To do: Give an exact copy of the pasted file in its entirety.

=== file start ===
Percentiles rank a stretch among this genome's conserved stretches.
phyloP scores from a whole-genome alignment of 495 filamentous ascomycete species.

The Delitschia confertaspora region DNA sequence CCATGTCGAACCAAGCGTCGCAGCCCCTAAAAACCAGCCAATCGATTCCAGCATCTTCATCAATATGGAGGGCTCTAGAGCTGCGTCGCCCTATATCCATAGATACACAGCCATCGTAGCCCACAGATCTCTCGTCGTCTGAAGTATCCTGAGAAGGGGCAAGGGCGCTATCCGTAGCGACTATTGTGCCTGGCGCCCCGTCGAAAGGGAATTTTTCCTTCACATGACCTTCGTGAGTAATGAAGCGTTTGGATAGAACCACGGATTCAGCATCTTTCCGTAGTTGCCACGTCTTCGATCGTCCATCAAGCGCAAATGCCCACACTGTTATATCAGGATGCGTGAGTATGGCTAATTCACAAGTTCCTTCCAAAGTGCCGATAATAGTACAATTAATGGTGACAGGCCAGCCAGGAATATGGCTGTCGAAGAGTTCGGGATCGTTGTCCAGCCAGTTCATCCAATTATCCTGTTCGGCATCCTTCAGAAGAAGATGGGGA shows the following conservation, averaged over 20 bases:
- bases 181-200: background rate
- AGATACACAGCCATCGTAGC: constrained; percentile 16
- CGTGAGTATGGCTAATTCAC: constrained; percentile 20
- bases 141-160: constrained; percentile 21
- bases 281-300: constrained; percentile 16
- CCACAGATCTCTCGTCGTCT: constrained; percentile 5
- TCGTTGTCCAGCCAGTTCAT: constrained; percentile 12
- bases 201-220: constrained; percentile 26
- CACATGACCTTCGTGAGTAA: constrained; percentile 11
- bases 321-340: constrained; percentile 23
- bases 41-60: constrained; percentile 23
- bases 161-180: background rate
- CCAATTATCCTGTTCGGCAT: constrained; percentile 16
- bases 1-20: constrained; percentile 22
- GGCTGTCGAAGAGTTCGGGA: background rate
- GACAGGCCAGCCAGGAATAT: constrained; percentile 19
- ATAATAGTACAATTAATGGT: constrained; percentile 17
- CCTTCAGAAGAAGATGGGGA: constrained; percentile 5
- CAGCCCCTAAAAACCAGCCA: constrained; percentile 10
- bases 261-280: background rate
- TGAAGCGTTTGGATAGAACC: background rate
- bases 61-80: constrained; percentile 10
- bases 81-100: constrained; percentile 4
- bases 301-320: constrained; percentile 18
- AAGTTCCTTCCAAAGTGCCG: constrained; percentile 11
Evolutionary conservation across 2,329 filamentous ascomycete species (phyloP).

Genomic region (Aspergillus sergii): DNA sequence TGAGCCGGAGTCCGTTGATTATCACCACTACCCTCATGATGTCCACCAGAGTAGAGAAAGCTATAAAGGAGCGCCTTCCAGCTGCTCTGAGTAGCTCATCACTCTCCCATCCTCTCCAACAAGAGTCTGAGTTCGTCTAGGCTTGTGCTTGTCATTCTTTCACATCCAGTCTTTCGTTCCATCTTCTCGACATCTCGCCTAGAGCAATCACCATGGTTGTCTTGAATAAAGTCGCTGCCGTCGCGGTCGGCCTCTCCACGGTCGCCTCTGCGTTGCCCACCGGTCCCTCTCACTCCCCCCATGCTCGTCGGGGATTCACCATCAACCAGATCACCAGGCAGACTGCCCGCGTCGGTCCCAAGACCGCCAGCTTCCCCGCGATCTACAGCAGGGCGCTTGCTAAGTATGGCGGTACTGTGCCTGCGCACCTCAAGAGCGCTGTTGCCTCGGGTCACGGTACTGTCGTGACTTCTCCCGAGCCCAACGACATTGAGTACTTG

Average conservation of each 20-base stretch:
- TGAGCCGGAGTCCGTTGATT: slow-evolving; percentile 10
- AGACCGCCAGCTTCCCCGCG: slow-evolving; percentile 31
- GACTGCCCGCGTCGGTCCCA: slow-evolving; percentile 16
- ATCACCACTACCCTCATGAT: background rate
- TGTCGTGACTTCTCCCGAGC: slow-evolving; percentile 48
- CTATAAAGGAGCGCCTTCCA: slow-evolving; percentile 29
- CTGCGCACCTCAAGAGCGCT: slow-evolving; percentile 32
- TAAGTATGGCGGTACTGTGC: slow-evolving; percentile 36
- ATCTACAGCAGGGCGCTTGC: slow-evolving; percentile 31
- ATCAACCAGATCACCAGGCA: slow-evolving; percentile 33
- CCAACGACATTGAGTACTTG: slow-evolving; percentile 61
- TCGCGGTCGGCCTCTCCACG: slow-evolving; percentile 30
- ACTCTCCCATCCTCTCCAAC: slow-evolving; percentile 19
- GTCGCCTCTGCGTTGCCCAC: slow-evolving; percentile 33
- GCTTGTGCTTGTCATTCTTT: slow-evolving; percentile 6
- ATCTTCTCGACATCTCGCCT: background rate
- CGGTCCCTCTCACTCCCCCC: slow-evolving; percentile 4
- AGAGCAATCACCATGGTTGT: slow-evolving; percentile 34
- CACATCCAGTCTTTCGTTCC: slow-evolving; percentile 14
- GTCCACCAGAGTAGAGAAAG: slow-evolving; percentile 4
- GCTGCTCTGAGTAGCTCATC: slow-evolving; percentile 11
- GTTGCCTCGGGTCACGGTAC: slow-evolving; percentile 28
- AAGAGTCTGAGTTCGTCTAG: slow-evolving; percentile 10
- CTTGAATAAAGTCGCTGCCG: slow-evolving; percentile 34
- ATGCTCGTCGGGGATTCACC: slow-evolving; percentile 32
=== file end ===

Percentiles rank a stretch among this genome's conserved stretches.
phyloP scores from a whole-genome alignment of 495 filamentous ascomycete species.

The Delitschia confertaspora region DNA sequence CCATGTCGAACCAAGCGTCGCAGCCCCTAAAAACCAGCCAATCGATTCCAGCATCTTCATCAATATGGAGGGCTCTAGAGCTGCGTCGCCCTATATCCATAGATACACAGCCATCGTAGCCCACAGATCTCTCGTCGTCTGAAGTATCCTGAGAAGGGGCAAGGGCGCTATCCGTAGCGACTATTGTGCCTGGCGCCCCGTCGAAAGGGAATTTTTCCTTCACATGACCTTCGTGAGTAATGAAGCGTTTGGATAGAACCACGGATTCAGCATCTTTCCGTAGTTGCCACGTCTTCGATCGTCCATCAAGCGCAAATGCCCACACTGTTATATCAGGATGCGTGAGTATGGCTAATTCACAAGTTCCTTCCAAAGTGCCGATAATAGTACAATTAATGGTGACAGGCCAGCCAGGAATATGGCTGTCGAAGAGTTCGGGATCGTTGTCCAGCCAGTTCATCCAATTATCCTGTTCGGCATCCTTCAGAAGAAGATGGGGA shows the following conservation, averaged over 20 bases:
- bases 181-200: background rate
- AGATACACAGCCATCGTAGC: constrained; percentile 16
- CGTGAGTATGGCTAATTCAC: constrained; percentile 20
- bases 141-160: constrained; percentile 21
- bases 281-300: constrained; percentile 16
- CCACAGATCTCTCGTCGTCT: constrained; percentile 5
- TCGTTGTCCAGCCAGTTCAT: constrained; percentile 12
- bases 201-220: constrained; percentile 26
- CACATGACCTTCGTGAGTAA: constrained; percentile 11
- bases 321-340: constrained; percentile 23
- bases 41-60: constrained; percentile 23
- bases 161-180: background rate
- CCAATTATCCTGTTCGGCAT: constrained; percentile 16
- bases 1-20: constrained; percentile 22
- GGCTGTCGAAGAGTTCGGGA: background rate
- GACAGGCCAGCCAGGAATAT: constrained; percentile 19
- ATAATAGTACAATTAATGGT: constrained; percentile 17
- CCTTCAGAAGAAGATGGGGA: constrained; percentile 5
- CAGCCCCTAAAAACCAGCCA: constrained; percentile 10
- bases 261-280: background rate
- TGAAGCGTTTGGATAGAACC: background rate
- bases 61-80: constrained; percentile 10
- bases 81-100: constrained; percentile 4
- bases 301-320: constrained; percentile 18
- AAGTTCCTTCCAAAGTGCCG: constrained; percentile 11
Evolutionary conservation across 2,329 filamentous ascomycete species (phyloP).

Genomic region (Aspergillus sergii): DNA sequence TGAGCCGGAGTCCGTTGATTATCACCACTACCCTCATGATGTCCACCAGAGTAGAGAAAGCTATAAAGGAGCGCCTTCCAGCTGCTCTGAGTAGCTCATCACTCTCCCATCCTCTCCAACAAGAGTCTGAGTTCGTCTAGGCTTGTGCTTGTCATTCTTTCACATCCAGTCTTTCGTTCCATCTTCTCGACATCTCGCCTAGAGCAATCACCATGGTTGTCTTGAATAAAGTCGCTGCCGTCGCGGTCGGCCTCTCCACGGTCGCCTCTGCGTTGCCCACCGGTCCCTCTCACTCCCCCCATGCTCGTCGGGGATTCACCATCAACCAGATCACCAGGCAGACTGCCCGCGTCGGTCCCAAGACCGCCAGCTTCCCCGCGATCTACAGCAGGGCGCTTGCTAAGTATGGCGGTACTGTGCCTGCGCACCTCAAGAGCGCTGTTGCCTCGGGTCACGGTACTGTCGTGACTTCTCCCGAGCCCAACGACATTGAGTACTTG

Average conservation of each 20-base stretch:
- TGAGCCGGAGTCCGTTGATT: slow-evolving; percentile 10
- AGACCGCCAGCTTCCCCGCG: slow-evolving; percentile 31
- GACTGCCCGCGTCGGTCCCA: slow-evolving; percentile 16
- ATCACCACTACCCTCATGAT: background rate
- TGTCGTGACTTCTCCCGAGC: slow-evolving; percentile 48
- CTATAAAGGAGCGCCTTCCA: slow-evolving; percentile 29
- CTGCGCACCTCAAGAGCGCT: slow-evolving; percentile 32
- TAAGTATGGCGGTACTGTGC: slow-evolving; percentile 36
- ATCTACAGCAGGGCGCTTGC: slow-evolving; percentile 31
- ATCAACCAGATCACCAGGCA: slow-evolving; percentile 33
- CCAACGACATTGAGTACTTG: slow-evolving; percentile 61
- TCGCGGTCGGCCTCTCCACG: slow-evolving; percentile 30
- ACTCTCCCATCCTCTCCAAC: slow-evolving; percentile 19
- GTCGCCTCTGCGTTGCCCAC: slow-evolving; percentile 33
- GCTTGTGCTTGTCATTCTTT: slow-evolving; percentile 6
- ATCTTCTCGACATCTCGCCT: background rate
- CGGTCCCTCTCACTCCCCCC: slow-evolving; percentile 4
- AGAGCAATCACCATGGTTGT: slow-evolving; percentile 34
- CACATCCAGTCTTTCGTTCC: slow-evolving; percentile 14
- GTCCACCAGAGTAGAGAAAG: slow-evolving; percentile 4
- GCTGCTCTGAGTAGCTCATC: slow-evolving; percentile 11
- GTTGCCTCGGGTCACGGTAC: slow-evolving; percentile 28
- AAGAGTCTGAGTTCGTCTAG: slow-evolving; percentile 10
- CTTGAATAAAGTCGCTGCCG: slow-evolving; percentile 34
- ATGCTCGTCGGGGATTCACC: slow-evolving; percentile 32